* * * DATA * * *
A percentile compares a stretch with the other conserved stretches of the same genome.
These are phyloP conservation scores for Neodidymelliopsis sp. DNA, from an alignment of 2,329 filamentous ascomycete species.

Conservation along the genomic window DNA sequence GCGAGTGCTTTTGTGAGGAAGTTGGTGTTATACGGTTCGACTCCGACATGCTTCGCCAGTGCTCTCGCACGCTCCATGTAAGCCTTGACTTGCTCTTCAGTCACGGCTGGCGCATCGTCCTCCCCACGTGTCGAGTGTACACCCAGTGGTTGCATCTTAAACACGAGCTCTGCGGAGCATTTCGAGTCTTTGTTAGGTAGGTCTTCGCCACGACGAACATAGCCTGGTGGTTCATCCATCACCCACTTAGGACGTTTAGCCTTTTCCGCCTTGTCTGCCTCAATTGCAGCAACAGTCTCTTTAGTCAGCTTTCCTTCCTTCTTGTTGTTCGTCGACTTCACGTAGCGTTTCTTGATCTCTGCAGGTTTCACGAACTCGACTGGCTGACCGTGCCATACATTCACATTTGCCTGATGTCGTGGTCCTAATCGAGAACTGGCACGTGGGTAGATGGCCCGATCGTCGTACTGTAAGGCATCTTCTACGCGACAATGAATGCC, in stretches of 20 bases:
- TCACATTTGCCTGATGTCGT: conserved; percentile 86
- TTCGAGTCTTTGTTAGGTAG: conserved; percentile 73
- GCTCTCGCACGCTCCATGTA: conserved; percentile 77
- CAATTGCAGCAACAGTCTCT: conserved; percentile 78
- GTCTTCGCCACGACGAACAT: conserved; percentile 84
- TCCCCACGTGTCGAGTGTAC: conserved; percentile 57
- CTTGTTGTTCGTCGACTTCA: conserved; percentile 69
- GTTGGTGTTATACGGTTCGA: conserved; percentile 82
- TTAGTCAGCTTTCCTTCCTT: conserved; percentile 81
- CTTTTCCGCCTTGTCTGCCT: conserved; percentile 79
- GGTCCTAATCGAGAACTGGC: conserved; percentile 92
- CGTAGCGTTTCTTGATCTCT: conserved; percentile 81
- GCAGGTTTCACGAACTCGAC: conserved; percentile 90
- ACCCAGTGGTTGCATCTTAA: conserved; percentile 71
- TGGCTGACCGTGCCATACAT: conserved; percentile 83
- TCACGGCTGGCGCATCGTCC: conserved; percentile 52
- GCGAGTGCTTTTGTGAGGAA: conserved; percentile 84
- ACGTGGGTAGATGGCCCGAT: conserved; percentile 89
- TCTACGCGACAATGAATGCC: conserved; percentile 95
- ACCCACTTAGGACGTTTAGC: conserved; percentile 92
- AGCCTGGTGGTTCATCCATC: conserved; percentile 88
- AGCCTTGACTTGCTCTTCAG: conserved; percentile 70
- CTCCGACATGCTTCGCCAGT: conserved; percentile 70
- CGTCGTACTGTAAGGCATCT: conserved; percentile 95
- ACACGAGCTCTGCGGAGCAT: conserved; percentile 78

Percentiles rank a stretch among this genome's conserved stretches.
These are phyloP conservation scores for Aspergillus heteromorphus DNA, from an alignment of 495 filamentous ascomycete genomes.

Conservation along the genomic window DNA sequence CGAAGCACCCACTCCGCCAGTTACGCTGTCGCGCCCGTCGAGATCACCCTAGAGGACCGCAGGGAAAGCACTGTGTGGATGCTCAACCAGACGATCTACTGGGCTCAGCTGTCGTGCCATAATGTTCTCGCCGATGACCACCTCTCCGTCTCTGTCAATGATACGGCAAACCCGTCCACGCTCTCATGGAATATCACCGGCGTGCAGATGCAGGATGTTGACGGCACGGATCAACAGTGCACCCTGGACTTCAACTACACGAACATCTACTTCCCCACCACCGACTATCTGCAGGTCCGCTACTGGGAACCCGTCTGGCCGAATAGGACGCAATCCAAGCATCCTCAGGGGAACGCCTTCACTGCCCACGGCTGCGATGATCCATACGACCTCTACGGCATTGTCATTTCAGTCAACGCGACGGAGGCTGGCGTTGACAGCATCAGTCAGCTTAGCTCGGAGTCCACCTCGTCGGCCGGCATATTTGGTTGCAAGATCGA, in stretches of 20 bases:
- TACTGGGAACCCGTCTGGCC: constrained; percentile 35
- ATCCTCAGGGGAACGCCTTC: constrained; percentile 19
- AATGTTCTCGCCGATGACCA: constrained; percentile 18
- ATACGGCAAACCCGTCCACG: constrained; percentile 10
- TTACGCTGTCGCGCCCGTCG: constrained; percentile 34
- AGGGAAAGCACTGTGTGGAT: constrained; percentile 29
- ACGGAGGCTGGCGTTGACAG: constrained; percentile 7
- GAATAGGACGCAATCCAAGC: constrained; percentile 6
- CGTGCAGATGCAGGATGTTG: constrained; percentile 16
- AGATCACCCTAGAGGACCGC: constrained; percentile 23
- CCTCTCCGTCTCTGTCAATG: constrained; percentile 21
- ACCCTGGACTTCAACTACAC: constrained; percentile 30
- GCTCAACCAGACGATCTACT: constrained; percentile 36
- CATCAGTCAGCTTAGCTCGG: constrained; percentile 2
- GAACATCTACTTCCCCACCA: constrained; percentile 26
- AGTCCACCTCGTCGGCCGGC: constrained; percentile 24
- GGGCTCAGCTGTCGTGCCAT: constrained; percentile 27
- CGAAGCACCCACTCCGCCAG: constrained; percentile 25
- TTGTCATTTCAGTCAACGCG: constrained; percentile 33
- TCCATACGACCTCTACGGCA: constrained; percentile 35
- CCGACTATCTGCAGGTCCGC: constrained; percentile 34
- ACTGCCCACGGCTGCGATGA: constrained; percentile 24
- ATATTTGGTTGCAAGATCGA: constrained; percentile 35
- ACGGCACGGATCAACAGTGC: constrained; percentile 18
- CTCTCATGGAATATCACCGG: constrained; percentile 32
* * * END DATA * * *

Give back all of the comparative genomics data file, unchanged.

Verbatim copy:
A percentile compares a stretch with the other conserved stretches of the same genome.
These are phyloP conservation scores for Neodidymelliopsis sp. DNA, from an alignment of 2,329 filamentous ascomycete species.

Conservation along the genomic window DNA sequence GCGAGTGCTTTTGTGAGGAAGTTGGTGTTATACGGTTCGACTCCGACATGCTTCGCCAGTGCTCTCGCACGCTCCATGTAAGCCTTGACTTGCTCTTCAGTCACGGCTGGCGCATCGTCCTCCCCACGTGTCGAGTGTACACCCAGTGGTTGCATCTTAAACACGAGCTCTGCGGAGCATTTCGAGTCTTTGTTAGGTAGGTCTTCGCCACGACGAACATAGCCTGGTGGTTCATCCATCACCCACTTAGGACGTTTAGCCTTTTCCGCCTTGTCTGCCTCAATTGCAGCAACAGTCTCTTTAGTCAGCTTTCCTTCCTTCTTGTTGTTCGTCGACTTCACGTAGCGTTTCTTGATCTCTGCAGGTTTCACGAACTCGACTGGCTGACCGTGCCATACATTCACATTTGCCTGATGTCGTGGTCCTAATCGAGAACTGGCACGTGGGTAGATGGCCCGATCGTCGTACTGTAAGGCATCTTCTACGCGACAATGAATGCC, in stretches of 20 bases:
- TCACATTTGCCTGATGTCGT: conserved; percentile 86
- TTCGAGTCTTTGTTAGGTAG: conserved; percentile 73
- GCTCTCGCACGCTCCATGTA: conserved; percentile 77
- CAATTGCAGCAACAGTCTCT: conserved; percentile 78
- GTCTTCGCCACGACGAACAT: conserved; percentile 84
- TCCCCACGTGTCGAGTGTAC: conserved; percentile 57
- CTTGTTGTTCGTCGACTTCA: conserved; percentile 69
- GTTGGTGTTATACGGTTCGA: conserved; percentile 82
- TTAGTCAGCTTTCCTTCCTT: conserved; percentile 81
- CTTTTCCGCCTTGTCTGCCT: conserved; percentile 79
- GGTCCTAATCGAGAACTGGC: conserved; percentile 92
- CGTAGCGTTTCTTGATCTCT: conserved; percentile 81
- GCAGGTTTCACGAACTCGAC: conserved; percentile 90
- ACCCAGTGGTTGCATCTTAA: conserved; percentile 71
- TGGCTGACCGTGCCATACAT: conserved; percentile 83
- TCACGGCTGGCGCATCGTCC: conserved; percentile 52
- GCGAGTGCTTTTGTGAGGAA: conserved; percentile 84
- ACGTGGGTAGATGGCCCGAT: conserved; percentile 89
- TCTACGCGACAATGAATGCC: conserved; percentile 95
- ACCCACTTAGGACGTTTAGC: conserved; percentile 92
- AGCCTGGTGGTTCATCCATC: conserved; percentile 88
- AGCCTTGACTTGCTCTTCAG: conserved; percentile 70
- CTCCGACATGCTTCGCCAGT: conserved; percentile 70
- CGTCGTACTGTAAGGCATCT: conserved; percentile 95
- ACACGAGCTCTGCGGAGCAT: conserved; percentile 78

Percentiles rank a stretch among this genome's conserved stretches.
These are phyloP conservation scores for Aspergillus heteromorphus DNA, from an alignment of 495 filamentous ascomycete genomes.

Conservation along the genomic window DNA sequence CGAAGCACCCACTCCGCCAGTTACGCTGTCGCGCCCGTCGAGATCACCCTAGAGGACCGCAGGGAAAGCACTGTGTGGATGCTCAACCAGACGATCTACTGGGCTCAGCTGTCGTGCCATAATGTTCTCGCCGATGACCACCTCTCCGTCTCTGTCAATGATACGGCAAACCCGTCCACGCTCTCATGGAATATCACCGGCGTGCAGATGCAGGATGTTGACGGCACGGATCAACAGTGCACCCTGGACTTCAACTACACGAACATCTACTTCCCCACCACCGACTATCTGCAGGTCCGCTACTGGGAACCCGTCTGGCCGAATAGGACGCAATCCAAGCATCCTCAGGGGAACGCCTTCACTGCCCACGGCTGCGATGATCCATACGACCTCTACGGCATTGTCATTTCAGTCAACGCGACGGAGGCTGGCGTTGACAGCATCAGTCAGCTTAGCTCGGAGTCCACCTCGTCGGCCGGCATATTTGGTTGCAAGATCGA, in stretches of 20 bases:
- TACTGGGAACCCGTCTGGCC: constrained; percentile 35
- ATCCTCAGGGGAACGCCTTC: constrained; percentile 19
- AATGTTCTCGCCGATGACCA: constrained; percentile 18
- ATACGGCAAACCCGTCCACG: constrained; percentile 10
- TTACGCTGTCGCGCCCGTCG: constrained; percentile 34
- AGGGAAAGCACTGTGTGGAT: constrained; percentile 29
- ACGGAGGCTGGCGTTGACAG: constrained; percentile 7
- GAATAGGACGCAATCCAAGC: constrained; percentile 6
- CGTGCAGATGCAGGATGTTG: constrained; percentile 16
- AGATCACCCTAGAGGACCGC: constrained; percentile 23
- CCTCTCCGTCTCTGTCAATG: constrained; percentile 21
- ACCCTGGACTTCAACTACAC: constrained; percentile 30
- GCTCAACCAGACGATCTACT: constrained; percentile 36
- CATCAGTCAGCTTAGCTCGG: constrained; percentile 2
- GAACATCTACTTCCCCACCA: constrained; percentile 26
- AGTCCACCTCGTCGGCCGGC: constrained; percentile 24
- GGGCTCAGCTGTCGTGCCAT: constrained; percentile 27
- CGAAGCACCCACTCCGCCAG: constrained; percentile 25
- TTGTCATTTCAGTCAACGCG: constrained; percentile 33
- TCCATACGACCTCTACGGCA: constrained; percentile 35
- CCGACTATCTGCAGGTCCGC: constrained; percentile 34
- ACTGCCCACGGCTGCGATGA: constrained; percentile 24
- ATATTTGGTTGCAAGATCGA: constrained; percentile 35
- ACGGCACGGATCAACAGTGC: constrained; percentile 18
- CTCTCATGGAATATCACCGG: constrained; percentile 32